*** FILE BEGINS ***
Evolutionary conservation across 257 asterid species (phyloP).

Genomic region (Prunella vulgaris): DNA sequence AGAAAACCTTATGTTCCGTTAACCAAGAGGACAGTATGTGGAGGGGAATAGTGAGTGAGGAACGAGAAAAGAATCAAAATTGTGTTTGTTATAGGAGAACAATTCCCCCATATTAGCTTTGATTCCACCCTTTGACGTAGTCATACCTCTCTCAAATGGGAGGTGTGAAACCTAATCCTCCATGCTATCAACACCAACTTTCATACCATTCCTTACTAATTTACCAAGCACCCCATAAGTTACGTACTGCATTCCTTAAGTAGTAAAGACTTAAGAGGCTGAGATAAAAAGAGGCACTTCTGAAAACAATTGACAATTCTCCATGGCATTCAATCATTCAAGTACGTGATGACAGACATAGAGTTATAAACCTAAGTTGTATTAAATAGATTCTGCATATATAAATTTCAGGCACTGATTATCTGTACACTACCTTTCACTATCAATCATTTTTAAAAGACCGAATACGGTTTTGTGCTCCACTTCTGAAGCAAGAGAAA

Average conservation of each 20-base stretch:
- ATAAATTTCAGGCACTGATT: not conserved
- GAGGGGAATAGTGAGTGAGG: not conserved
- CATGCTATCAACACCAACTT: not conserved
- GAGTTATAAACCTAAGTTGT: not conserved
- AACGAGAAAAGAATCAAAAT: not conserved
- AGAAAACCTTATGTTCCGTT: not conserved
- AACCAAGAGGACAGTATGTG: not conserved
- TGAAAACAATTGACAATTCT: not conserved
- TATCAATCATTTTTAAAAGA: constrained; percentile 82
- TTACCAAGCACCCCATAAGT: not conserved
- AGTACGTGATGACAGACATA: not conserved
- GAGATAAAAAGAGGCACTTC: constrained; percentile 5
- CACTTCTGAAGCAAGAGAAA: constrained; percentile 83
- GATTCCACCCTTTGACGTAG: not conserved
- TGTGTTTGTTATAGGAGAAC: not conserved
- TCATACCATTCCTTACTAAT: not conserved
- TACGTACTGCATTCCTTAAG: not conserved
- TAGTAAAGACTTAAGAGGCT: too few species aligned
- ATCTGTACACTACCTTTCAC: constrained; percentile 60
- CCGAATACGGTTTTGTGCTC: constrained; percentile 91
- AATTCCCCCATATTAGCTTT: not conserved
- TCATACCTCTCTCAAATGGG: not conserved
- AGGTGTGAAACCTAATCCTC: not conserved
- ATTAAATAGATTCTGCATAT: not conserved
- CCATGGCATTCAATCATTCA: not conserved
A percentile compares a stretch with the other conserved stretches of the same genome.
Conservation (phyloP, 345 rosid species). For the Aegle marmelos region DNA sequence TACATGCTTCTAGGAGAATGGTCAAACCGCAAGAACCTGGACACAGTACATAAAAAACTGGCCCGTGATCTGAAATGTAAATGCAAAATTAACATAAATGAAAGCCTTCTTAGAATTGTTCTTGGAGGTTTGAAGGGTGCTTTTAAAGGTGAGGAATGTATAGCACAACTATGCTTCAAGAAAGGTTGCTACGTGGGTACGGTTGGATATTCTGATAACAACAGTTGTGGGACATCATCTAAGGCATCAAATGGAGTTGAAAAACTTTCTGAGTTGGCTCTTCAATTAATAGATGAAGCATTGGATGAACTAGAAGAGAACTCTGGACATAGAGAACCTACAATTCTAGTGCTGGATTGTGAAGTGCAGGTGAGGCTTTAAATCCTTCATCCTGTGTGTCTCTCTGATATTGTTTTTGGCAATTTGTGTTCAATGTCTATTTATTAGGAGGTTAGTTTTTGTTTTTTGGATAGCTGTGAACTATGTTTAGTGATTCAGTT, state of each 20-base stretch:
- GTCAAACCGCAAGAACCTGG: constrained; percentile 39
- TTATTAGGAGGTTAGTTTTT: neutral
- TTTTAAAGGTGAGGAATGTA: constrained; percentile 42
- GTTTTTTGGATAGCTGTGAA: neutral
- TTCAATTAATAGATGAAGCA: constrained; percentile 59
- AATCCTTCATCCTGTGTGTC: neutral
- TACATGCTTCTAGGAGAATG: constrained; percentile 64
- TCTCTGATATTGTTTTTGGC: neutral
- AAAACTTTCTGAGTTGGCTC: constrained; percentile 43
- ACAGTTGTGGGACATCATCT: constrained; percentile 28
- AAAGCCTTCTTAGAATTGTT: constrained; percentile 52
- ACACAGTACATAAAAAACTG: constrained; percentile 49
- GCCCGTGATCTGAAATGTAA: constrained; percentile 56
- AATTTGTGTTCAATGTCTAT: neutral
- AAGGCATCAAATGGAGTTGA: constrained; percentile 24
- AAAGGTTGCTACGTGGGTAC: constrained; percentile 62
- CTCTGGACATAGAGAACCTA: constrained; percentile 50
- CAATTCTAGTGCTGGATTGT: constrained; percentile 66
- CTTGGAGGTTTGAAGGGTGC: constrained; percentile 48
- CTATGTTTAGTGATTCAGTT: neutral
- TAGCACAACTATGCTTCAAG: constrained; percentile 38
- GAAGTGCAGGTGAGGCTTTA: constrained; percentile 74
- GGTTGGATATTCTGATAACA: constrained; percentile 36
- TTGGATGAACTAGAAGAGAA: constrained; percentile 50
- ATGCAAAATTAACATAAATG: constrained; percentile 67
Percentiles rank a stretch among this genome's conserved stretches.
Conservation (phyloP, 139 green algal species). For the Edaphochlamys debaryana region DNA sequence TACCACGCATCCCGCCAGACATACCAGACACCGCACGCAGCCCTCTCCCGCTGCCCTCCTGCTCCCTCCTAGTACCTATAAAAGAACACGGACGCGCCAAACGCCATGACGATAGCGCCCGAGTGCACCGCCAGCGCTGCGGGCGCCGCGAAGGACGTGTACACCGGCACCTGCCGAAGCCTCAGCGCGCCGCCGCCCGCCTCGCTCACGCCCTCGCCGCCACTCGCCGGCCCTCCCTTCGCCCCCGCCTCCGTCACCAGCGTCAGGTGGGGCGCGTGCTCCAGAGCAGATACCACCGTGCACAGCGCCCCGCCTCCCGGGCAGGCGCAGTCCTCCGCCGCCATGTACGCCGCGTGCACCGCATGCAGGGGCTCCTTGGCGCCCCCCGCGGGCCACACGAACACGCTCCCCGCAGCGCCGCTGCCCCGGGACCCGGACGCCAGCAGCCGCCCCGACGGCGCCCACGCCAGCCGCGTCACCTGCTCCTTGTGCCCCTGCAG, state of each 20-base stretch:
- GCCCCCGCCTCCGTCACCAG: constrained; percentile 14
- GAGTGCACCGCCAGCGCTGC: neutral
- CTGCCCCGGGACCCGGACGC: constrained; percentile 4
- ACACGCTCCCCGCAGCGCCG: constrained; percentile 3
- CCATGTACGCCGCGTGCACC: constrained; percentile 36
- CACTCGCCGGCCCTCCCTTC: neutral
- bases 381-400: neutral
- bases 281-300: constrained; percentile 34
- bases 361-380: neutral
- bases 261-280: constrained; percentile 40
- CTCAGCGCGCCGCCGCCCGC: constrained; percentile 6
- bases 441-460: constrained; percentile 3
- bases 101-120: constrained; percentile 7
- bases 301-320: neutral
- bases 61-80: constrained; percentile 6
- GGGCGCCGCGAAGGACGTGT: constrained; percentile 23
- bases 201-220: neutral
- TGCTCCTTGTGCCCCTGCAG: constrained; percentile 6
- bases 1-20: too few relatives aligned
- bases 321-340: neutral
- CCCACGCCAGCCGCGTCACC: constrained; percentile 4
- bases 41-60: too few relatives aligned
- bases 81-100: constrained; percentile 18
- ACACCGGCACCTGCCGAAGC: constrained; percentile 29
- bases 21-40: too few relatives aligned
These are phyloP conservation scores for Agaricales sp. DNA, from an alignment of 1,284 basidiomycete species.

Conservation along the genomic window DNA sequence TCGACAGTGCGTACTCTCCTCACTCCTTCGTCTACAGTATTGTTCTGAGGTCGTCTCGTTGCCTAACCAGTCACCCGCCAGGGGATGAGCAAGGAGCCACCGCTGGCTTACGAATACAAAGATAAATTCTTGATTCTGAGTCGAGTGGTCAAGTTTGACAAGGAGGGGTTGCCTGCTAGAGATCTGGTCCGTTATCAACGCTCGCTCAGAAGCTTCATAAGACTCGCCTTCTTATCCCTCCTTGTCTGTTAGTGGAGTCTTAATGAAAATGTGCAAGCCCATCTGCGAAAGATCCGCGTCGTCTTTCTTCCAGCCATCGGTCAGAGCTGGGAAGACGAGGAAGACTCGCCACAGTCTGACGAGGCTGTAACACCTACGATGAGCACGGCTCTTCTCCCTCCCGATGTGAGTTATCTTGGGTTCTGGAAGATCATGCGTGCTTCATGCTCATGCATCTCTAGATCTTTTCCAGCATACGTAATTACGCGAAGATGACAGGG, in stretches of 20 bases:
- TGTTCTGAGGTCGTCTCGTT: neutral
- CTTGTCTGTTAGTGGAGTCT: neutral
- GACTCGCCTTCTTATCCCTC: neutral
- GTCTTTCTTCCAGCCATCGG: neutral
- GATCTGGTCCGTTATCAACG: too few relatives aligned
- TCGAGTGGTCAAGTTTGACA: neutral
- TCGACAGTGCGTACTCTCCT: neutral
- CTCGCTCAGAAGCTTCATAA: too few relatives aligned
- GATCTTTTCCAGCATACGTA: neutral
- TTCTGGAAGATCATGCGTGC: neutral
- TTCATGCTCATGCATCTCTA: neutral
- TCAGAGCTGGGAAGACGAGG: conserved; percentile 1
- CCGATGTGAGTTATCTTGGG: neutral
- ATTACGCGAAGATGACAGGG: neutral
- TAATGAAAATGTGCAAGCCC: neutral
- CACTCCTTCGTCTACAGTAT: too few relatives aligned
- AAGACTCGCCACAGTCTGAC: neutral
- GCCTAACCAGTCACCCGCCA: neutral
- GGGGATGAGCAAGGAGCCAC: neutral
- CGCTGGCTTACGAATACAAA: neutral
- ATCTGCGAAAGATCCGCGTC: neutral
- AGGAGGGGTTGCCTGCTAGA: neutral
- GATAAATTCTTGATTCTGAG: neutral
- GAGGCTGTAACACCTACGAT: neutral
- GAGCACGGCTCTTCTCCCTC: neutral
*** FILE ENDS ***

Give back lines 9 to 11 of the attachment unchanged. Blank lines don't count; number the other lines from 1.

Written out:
- AGAAAACCTTATGTTCCGTT: not conserved
- AACCAAGAGGACAGTATGTG: not conserved
- TGAAAACAATTGACAATTCT: not conserved